(Not that familial kindness ended up any better: Betty-Sue Bach, of the “Russian” Bachs, was one of the only members of the extended family to show any affection for the composer, and after his death she devoted her life to the publication of his works – for which she was burned at the stake in 1817)
P.D.Q.’s life consisted of more than drinking and eating (not much more, but still) – there are the corpi, which no serious musicologist must take into account. When we consider the “Concerto for Bassoon vs. Orchestra,” the opera “Iphigenia in Brooklyn” (S. 52, 162), the “Hansel and Gretel and Ted and Alice” (“an opera in one unnatural act”), the Schleptet (S. 0), the Missa Hilarious (for which the composer was excommunicated in 1787, the only person ever to have been excommunicated on purely aesthetic grounds, and the only individual ever to be declared a mortal sin), and the “Fanfare for the Common Cold (s. 98.7)” (“Nothing whatsoever is known about this piece, so the author would like to take this opportunity to tell an amusing story he heard the other day …”), we begin to perceive that our time could be better spent.
[caption id="attachment_1051" align="aligncenter" width="197" caption="the univeristy of southern north dakota at hoople, looking south across the campus"][/caption]
And yet, Professor Schickele goes on and on, as when he describes the inspiration behind the Grossest Fugue (S. 50 % off):
Fugues have the reputation of being dry and academic, primarily due to the fact (one suspects) that your average layperson has trouble keeping track of where the subject, or theme (or subject) is; P. D. Q. Bach, however, in what can only be described as a didactic coup, solves this problem in a novel manner that cannot fail to reach even the densest layperson: he simply instructs each performer to stand up whenever he or she is playing the whatchamacallit.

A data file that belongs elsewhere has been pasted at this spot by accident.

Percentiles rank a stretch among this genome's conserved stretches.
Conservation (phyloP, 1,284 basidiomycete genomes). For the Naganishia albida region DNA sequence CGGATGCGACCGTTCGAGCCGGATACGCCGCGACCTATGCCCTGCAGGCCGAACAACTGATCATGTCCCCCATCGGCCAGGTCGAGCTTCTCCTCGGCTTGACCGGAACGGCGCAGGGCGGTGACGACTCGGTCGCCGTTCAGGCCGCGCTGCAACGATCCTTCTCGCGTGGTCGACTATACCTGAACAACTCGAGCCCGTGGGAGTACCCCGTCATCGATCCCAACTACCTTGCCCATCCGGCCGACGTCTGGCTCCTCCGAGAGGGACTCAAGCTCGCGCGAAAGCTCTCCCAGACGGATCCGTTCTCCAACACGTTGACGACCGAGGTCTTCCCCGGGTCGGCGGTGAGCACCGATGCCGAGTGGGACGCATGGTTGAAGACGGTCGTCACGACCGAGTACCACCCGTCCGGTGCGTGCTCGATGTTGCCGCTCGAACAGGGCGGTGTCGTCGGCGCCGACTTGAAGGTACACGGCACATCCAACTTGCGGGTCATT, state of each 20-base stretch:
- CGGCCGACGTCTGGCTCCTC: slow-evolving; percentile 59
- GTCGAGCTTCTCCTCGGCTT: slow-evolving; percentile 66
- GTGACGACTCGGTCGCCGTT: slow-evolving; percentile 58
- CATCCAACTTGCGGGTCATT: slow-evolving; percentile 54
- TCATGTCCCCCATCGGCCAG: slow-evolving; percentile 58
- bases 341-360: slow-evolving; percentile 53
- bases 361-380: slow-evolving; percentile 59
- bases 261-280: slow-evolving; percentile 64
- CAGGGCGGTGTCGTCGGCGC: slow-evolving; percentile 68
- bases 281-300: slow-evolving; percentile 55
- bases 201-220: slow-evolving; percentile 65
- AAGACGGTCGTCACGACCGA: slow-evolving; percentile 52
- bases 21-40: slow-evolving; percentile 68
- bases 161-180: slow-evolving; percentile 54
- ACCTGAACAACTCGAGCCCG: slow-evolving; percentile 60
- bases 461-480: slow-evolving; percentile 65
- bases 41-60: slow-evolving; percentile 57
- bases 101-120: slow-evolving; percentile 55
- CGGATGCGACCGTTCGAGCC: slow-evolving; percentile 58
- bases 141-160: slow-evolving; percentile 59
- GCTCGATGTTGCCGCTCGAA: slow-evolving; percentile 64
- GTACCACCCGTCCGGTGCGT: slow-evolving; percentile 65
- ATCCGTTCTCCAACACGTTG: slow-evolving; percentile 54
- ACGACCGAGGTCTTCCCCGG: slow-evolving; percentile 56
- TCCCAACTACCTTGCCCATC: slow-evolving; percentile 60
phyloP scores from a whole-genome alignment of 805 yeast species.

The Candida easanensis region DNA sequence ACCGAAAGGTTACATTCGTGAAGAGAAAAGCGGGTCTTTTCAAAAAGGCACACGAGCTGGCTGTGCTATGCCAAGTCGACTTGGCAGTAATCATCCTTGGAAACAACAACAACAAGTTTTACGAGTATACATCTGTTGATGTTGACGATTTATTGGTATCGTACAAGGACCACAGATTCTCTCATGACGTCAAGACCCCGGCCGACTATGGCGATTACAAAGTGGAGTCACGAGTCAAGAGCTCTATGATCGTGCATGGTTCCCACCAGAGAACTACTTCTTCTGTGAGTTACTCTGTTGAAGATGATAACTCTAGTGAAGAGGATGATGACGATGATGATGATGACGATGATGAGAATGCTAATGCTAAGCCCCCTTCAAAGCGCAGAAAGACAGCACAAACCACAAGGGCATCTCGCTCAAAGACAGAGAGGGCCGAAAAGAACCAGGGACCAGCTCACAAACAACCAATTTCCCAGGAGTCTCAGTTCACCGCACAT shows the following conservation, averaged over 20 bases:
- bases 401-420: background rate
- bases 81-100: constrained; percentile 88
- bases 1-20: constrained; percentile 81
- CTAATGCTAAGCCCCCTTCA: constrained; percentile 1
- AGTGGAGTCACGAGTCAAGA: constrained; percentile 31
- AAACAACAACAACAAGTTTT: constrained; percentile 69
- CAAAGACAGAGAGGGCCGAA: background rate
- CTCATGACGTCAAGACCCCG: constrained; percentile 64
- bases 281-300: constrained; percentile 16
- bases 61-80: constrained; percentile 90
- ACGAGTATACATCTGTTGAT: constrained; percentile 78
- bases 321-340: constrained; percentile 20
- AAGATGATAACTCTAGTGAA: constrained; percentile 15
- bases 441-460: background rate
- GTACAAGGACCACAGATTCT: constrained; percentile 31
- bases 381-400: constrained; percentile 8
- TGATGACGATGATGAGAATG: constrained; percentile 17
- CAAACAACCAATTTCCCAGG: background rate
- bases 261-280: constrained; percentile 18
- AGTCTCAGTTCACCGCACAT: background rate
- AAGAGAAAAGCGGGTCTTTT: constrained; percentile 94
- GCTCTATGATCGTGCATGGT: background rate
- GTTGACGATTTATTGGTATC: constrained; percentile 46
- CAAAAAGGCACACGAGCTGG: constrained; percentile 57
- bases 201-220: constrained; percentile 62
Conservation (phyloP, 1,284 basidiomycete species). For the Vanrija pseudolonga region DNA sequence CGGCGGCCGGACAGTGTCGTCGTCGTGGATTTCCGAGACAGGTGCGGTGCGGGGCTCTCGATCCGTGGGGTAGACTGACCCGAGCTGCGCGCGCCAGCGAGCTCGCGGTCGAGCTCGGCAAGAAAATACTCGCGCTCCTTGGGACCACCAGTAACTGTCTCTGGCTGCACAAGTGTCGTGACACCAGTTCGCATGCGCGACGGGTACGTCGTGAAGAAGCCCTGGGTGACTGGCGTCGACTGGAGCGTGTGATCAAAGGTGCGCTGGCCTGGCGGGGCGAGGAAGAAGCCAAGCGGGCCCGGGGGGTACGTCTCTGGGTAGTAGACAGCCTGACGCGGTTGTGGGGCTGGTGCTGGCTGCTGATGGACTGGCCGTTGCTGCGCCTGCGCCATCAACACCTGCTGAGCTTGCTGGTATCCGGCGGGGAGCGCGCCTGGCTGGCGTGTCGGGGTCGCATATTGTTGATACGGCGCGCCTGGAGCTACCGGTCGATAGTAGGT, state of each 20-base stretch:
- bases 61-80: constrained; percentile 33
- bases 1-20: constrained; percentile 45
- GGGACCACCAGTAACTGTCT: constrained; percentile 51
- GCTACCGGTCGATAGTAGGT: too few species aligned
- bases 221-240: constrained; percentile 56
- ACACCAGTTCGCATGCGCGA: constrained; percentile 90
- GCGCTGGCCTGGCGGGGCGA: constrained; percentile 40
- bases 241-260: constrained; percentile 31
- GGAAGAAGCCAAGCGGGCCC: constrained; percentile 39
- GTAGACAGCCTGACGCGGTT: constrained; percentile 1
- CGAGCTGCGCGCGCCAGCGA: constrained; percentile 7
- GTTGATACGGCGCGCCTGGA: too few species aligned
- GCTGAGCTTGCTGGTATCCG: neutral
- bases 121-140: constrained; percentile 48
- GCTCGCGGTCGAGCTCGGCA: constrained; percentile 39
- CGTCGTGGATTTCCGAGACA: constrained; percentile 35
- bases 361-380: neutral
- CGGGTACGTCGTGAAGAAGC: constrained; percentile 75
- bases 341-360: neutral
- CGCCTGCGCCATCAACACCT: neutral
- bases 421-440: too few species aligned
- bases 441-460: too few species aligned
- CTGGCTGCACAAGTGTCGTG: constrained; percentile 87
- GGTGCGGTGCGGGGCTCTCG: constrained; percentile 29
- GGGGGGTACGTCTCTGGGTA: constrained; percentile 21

Because you’ll never go broke underestimating the taste of the public (a sentiment with which Professor Schickele, one suspects, was all too familiar), P. D. Q. Bach died a wealthy man. He was buried in a sumptuous mausoleum on the outskirts of Baden-Baden-Baden – only to be re-buried in an unmarked pauper’s grave at the request of the Bach family.
And that would have been safely the end of the story, had it not been for the, er, singular industry of Professor Schickele, who was, um, lucky enough to uncover virtually every one of P.D.Q. Bach’s extant works, thereby unleashing them on an entirely new world. It’s not exactly history repeating itself, but it sure is history getting mighty tedious, and Schikele brings up the staggering possibility of a modern-day counterpart to his counterpoint hero:
In an article entitled “P. D. Q. Bach: Can It Happen Here?” appearing in the August 1973 issue of The Musical Hindquarterly, Professor Paul Behrer argues that one of the reassuring reasons that a P. D. Q. Bach could not flourish in twentieth-century America is the existence now of quite stringent copyright laws, and certainly the lack of such laws in eighteenth-century Germany allowed that aspect of P. D. Q. Bach’s style that has been called “manic plagiarism” to become developed to a degree that would be beyond the bounds of possibility in this day and age. As a general rule, the original passages in P. D. Q.’s music are due to his inability to remember how the piece that he was stealing from went.
Improved copyright laws seem like a mighty flimsy protection, but we’ll have to hope. On the one hand, it’s easy to say “the world isn’t ready – or willing – for another P.D.Q. Bach.” On the other hand, the 20h century saw a “composer” “produce” a “work” that consists of the orchestra sitting in silence while the audience watches, and audiences paid (and continue paying) to “hear” it. If that’s in any way artistically superior to kazoos, bullhorns, and woopee cushions, I don’t see how. Perhaps I need an unknown twig from the Bach family tree to enlighten me.